Osborne, K., Ziersch, A. and Baum, F. (2011) ‘Perceptions of neighbourhood disorder and reputation: qualitative findings from two contrasting areas of an Australian city’, Urban Policy and Research, 29(3), 239-256. Google Scholar

Padilla, M. (2013) ‘Spatial stigma, sexuality and neoliberal decline in Detroit Michigan, S&F Online, 11(1-2), (accessed 28 September 2020). Google Scholar

Palmer, C., Ziersch, A., Arthurson, K. and Baum, F. (2004) ‘Challenging the stigma of public housing: preliminary findings from a qualitative study in South Australia’, Urban Policy and Research, 22(4), 411-426. Google Scholar

Peters, M. and De Andrade, T. (2017) ‘Only people who know it here speak well of it: the location of social housing in Brazilian cities and effects of territorial stigmatization’, Journal of Brazilian Studies, 5(2), 307-326. Google Scholar

Pinkster, F. M., Ferier, M. S. and Hoekstra, M. S. (2020) ‘On the stickiness of territorial stigma: diverging experiences in Amsterdam’s most notorious neighborhoods’, Antipode, 52(2), 522-541. Google Scholar

Roy, A. (2005) ‘Urban informality: toward an epistemology of planning’, Journal of the American Planning Association, 71(2), 147-158. Google Scholar

Simpson, R. J (2009) ‘Disparity and diversity in the contemporary city: social (dis)order revisited’, The British Journal of Sociology, 60(1), 1-31. Google Scholar

Sisson, A. (2020) ‘Territory and territorial stigmatization: on the production, consequences, and contestation of spatial disrepute’, Progress in Human Geography, 1-23. Google Scholar

Slater, T. (2017) ‘Territorial stigmatization, gentrification, and class struggle: an interview with Tom Slate’, in P. Kirkness and A. Tije-Dra (eds), Negative Neighbourhood Reputation and Place Attachment: The Production and Contestation of Territorial Stigma, London, Routledge, 235-251. Google Scholar

Slater, T. and Anderson, N. (2012) ‘The reputational ghetto: territorial stigmatization in St Paul’s, Bristol’, Transactions of the Institute of British Geographers, 37, 530-546. Google Scholar

Smith, C. B. R. (2010) ‘Socio-spatial stigmatization and the contested space of addiction treatment: remapping strategies of opposition to the disorder of drugs’, Social Science & Medicine, 70(6), 859-866. Google Scholar

Tagle, J. A. (2017) ‘Territorial stigmatization in socially mixed neighborhoods in Chicago and Santiago: a comparison of global-North and global-South urban renewal problems’, in P. Watt and P. Smets (eds), Social Housing and Urban Renewal: A Cross-National Perspective, Bingley, Emerald. Google Scholar

Taylor, A., and Peter, C. (2014) Strengthening Climate Resilience in African Cities. A Framework of Working with Informality. Cape Town, Africa Center for Cities. Google Scholar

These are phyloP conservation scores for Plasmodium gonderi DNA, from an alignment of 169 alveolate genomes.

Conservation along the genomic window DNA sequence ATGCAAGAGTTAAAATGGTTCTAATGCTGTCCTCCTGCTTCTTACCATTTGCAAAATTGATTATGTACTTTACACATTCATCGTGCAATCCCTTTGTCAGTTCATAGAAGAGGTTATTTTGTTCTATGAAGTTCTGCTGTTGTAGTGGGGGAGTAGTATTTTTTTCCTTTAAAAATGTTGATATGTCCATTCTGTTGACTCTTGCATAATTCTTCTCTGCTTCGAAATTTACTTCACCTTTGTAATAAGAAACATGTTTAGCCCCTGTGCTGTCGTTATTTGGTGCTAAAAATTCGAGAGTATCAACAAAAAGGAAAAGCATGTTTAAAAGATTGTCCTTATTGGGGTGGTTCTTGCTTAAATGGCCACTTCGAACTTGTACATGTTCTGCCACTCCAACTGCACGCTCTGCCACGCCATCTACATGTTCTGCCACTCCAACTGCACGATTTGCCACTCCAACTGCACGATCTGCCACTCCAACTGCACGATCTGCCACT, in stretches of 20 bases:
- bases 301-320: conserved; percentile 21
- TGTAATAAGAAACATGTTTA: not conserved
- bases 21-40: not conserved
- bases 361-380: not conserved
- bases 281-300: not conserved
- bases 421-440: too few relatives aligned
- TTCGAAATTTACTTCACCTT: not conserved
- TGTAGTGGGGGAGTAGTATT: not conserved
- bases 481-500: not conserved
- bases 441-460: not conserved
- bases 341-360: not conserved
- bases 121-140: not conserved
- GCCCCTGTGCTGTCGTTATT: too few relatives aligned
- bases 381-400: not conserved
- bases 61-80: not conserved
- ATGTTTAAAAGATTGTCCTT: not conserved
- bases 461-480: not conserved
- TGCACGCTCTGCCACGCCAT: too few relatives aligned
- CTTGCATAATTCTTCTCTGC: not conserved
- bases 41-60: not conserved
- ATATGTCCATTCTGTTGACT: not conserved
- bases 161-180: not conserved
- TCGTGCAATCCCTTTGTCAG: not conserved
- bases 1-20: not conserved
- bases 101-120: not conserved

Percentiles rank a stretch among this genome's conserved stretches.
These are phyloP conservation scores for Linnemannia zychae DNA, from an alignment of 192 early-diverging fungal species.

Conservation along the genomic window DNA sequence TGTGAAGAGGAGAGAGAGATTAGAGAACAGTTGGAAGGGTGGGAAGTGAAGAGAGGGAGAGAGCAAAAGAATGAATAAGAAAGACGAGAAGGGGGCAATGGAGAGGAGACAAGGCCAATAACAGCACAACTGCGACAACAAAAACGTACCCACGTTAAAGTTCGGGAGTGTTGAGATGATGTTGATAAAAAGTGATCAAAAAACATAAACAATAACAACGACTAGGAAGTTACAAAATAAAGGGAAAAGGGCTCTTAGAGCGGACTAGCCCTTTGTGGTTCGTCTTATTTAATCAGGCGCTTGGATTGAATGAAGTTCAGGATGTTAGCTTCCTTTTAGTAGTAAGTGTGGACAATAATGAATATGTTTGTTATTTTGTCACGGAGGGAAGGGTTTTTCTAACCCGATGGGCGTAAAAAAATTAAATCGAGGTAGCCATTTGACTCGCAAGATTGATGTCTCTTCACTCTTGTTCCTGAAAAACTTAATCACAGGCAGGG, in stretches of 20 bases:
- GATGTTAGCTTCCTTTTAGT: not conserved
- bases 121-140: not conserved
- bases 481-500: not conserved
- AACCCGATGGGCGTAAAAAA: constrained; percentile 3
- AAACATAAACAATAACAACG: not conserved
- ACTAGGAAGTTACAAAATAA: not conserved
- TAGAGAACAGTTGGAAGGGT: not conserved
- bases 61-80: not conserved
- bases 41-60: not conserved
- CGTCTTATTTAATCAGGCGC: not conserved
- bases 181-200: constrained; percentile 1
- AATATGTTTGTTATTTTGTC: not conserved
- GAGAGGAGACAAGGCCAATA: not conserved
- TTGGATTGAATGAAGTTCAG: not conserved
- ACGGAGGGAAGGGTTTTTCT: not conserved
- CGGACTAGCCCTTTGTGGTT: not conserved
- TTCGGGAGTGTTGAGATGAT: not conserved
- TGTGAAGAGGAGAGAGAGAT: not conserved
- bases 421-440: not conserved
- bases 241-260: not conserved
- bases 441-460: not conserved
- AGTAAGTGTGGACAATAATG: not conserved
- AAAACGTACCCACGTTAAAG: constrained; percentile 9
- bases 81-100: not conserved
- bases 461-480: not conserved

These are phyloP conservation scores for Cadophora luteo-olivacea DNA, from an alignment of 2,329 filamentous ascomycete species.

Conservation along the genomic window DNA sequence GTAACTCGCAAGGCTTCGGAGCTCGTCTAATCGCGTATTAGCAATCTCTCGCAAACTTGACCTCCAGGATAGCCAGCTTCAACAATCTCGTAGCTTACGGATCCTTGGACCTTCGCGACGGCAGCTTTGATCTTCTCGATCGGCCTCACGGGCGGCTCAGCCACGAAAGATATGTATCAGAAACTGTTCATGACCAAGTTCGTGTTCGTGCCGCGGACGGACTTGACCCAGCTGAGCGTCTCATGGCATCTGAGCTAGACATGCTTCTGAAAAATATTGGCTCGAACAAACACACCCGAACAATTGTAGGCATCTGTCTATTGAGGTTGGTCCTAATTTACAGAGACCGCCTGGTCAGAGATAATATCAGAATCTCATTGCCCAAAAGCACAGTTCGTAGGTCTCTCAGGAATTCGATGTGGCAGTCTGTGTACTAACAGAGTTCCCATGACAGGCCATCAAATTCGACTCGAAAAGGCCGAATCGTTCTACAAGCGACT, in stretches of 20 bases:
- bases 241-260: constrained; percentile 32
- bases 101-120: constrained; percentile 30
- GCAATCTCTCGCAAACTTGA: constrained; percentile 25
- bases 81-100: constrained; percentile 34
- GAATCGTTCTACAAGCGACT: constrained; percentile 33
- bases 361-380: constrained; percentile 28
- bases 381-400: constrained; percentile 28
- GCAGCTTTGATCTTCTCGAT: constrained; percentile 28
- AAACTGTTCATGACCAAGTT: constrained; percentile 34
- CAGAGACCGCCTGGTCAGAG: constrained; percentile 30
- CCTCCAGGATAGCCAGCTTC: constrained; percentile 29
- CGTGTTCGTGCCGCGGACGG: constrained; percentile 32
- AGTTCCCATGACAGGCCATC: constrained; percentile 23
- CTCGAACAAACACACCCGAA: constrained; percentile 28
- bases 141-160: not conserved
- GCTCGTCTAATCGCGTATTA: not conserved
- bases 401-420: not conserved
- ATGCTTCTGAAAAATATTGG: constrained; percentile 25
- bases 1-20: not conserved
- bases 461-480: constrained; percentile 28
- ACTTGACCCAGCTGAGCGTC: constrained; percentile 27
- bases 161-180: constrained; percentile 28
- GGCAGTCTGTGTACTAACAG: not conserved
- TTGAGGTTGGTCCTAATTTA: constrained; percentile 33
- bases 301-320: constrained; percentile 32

Toriro, P. (2008), Town Planning in Zimbabwe: History Challenges and the Urban Renewal Operation Murambatsvina: Zimbabwe’s Development Experiences Since 1980: Challenges and Prospects for the Future, Harare, Organisation for Social Science Research in Eastern and Southern Africa. Google Scholar

Tyler, I. (2013) Revolting Subjects: Social Abjection and Resistance in Neoliberal Britain, London, Zed Books. Google Scholar

Tyler, I. and Slater, T. (2018) ‘Rethinking the sociology of stigma’, The Sociological Review, 66(4), 721-743. Google Scholar

UN-Habitat (2020) 2020 World Cities Report. The Value of Sustainable Urbanization, Nairobi, UN Habitat. Google Scholar

Wacquant, L. (1993) ‘Urban outcasts: stigma and division in the black American ghetto and the French urban periphery’, International Journal of Urban and Regional Research, 17, 366-383. Google Scholar

Wacquant, L. J. D. (2007) ‘Territorial stigmatization in the age of advanced marginality’, Thesis Eleven, 91(1), 66-77. Google Scholar

Wacquant, L. J. D. (2008) Urban Outcasts: A Comparative Sociology of Advanced Marginality, Malden, MA, Polity. Google Scholar

Wacquant, L., Slater, T. and Borges-Pereira, V. (2014) ‘Territorial stigmatization in action’, Environment and Planning A, 46(6), 1270-1280. Google Scholar

Warr, D. (2005) ‘There goes the neighbourhood: the malign effects of stigma’, Social City, 19, 1-11. Google Scholar

Warr, D. J. (2016) ‘Social networks in a “discredited” neighbourhood’, Journal of Sociology, 41(3), 285-308. Google Scholar

Wekwete, K. H. (1987) ‘Growth Centre Policy in Zimbabwe, A Focus on District Centres, Occasional Paper, Dept of Rural and Urban Planning’, Harare, University of Zimbabwe Google Scholar

If you have private access to this content, please log in with your username and password here


Author details

Bandauko, Elmond

Kutor, Senanu Kwasi

Annan-Aggrey, Eunice

Arku, Godwin